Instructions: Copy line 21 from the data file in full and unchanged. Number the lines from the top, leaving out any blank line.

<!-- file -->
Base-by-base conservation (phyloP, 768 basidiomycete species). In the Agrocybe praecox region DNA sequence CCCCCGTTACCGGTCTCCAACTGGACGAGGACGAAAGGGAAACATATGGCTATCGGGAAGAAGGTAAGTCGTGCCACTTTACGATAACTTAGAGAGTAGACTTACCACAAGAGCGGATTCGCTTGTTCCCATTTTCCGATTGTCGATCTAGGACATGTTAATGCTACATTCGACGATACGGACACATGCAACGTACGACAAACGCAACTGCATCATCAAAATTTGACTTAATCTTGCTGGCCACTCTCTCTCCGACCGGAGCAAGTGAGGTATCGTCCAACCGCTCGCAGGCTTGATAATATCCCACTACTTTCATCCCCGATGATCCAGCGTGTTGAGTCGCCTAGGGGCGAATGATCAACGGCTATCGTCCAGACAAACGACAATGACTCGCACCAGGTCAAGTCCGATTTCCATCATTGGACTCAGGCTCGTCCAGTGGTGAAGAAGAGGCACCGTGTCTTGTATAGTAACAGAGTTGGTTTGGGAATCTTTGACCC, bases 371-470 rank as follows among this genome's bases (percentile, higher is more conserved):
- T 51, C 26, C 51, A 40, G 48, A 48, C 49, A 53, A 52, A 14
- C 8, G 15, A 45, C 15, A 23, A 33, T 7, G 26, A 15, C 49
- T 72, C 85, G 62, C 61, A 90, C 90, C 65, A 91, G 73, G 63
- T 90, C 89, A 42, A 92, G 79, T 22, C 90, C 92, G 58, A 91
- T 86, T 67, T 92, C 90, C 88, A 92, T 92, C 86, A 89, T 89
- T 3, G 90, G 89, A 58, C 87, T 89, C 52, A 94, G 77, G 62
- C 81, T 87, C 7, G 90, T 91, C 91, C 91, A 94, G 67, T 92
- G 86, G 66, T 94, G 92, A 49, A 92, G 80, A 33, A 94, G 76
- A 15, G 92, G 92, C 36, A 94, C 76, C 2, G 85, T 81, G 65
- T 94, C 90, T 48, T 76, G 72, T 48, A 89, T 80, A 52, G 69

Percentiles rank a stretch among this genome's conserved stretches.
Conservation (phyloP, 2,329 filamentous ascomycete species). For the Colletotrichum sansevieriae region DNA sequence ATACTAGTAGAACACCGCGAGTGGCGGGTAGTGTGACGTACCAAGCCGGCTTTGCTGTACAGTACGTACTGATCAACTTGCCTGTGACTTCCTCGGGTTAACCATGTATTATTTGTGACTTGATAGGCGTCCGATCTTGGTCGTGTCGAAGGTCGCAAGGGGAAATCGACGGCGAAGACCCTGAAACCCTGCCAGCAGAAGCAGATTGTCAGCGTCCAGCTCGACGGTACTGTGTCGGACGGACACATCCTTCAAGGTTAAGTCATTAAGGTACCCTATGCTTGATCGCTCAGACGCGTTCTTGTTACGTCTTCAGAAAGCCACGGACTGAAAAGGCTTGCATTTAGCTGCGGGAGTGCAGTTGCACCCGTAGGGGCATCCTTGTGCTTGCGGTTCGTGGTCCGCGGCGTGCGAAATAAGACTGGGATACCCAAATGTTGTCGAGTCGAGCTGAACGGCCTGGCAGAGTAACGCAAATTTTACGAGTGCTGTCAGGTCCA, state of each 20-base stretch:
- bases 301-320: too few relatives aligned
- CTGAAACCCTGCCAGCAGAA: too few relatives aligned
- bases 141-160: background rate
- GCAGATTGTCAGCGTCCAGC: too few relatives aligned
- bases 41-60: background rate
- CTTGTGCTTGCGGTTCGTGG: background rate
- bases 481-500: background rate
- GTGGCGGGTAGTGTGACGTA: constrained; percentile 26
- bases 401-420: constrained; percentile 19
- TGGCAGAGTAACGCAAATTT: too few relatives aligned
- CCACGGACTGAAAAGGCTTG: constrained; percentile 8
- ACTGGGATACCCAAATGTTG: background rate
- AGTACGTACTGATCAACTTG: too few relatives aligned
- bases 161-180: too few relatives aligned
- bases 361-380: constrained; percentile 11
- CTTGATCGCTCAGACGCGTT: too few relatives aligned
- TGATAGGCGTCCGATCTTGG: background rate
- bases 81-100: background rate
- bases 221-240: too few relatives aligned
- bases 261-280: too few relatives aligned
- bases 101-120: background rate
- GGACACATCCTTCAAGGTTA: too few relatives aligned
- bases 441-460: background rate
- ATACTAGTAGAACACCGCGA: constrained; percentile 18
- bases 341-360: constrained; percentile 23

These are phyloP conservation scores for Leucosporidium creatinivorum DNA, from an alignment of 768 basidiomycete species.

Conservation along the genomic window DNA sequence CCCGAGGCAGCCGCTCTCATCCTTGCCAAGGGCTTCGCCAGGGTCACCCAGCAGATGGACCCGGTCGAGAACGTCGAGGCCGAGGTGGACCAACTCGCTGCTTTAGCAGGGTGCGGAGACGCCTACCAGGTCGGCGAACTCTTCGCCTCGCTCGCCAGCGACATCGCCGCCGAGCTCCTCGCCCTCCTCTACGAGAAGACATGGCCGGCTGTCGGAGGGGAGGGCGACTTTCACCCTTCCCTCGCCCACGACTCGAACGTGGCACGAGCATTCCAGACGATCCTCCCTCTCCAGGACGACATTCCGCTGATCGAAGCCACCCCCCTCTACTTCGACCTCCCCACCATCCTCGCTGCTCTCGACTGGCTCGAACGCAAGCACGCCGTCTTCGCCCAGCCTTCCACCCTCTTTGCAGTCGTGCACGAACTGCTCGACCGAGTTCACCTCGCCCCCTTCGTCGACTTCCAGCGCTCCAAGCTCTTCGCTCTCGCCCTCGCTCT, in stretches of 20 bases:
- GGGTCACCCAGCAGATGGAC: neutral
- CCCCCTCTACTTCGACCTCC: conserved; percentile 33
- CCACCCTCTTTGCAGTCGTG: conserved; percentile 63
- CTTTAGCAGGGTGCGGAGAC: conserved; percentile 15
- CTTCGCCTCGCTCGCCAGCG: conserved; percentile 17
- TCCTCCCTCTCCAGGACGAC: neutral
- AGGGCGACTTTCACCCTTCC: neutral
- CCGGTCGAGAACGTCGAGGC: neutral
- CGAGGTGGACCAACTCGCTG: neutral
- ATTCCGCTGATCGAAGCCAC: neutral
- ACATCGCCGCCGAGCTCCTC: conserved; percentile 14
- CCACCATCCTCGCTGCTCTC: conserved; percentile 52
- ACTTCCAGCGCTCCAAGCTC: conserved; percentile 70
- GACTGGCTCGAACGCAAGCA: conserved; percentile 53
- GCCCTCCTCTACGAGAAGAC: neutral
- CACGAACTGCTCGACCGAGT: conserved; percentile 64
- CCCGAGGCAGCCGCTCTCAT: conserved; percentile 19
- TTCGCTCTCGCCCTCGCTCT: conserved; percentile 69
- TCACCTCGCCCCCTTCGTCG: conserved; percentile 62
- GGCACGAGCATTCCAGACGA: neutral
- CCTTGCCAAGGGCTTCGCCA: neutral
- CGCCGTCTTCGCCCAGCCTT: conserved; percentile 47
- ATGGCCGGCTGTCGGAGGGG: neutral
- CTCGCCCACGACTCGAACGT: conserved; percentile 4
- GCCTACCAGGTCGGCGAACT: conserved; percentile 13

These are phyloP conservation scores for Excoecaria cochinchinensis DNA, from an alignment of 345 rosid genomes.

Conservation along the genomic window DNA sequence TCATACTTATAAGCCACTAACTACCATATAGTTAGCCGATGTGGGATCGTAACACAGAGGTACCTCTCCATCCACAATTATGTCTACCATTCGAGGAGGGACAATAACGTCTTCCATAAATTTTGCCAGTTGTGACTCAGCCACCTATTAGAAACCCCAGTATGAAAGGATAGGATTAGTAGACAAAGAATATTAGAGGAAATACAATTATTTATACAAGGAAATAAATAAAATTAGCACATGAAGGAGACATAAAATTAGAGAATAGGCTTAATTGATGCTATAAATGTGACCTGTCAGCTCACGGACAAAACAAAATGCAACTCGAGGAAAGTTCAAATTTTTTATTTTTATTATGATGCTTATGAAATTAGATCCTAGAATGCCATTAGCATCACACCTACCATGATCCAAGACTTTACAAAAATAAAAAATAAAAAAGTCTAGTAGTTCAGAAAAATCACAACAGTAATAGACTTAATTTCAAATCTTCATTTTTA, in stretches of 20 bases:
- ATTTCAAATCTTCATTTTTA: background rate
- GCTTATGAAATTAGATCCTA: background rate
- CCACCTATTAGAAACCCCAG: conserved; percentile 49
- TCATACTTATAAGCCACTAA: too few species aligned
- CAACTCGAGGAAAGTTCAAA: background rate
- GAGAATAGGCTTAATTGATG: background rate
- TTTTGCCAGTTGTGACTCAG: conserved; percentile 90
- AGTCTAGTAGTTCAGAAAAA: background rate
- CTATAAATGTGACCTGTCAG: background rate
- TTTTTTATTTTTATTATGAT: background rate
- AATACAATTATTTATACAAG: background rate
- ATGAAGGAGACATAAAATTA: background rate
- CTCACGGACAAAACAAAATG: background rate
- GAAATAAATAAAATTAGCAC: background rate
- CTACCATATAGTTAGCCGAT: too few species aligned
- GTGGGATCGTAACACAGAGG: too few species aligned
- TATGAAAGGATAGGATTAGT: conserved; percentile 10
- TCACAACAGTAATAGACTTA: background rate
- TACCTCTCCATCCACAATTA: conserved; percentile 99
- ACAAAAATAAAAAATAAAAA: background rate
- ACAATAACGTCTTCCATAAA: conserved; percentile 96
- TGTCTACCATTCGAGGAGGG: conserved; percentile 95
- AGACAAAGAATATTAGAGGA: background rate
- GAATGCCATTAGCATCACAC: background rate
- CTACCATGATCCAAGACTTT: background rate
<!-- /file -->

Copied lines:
- GTGGCGGGTAGTGTGACGTA: constrained; percentile 26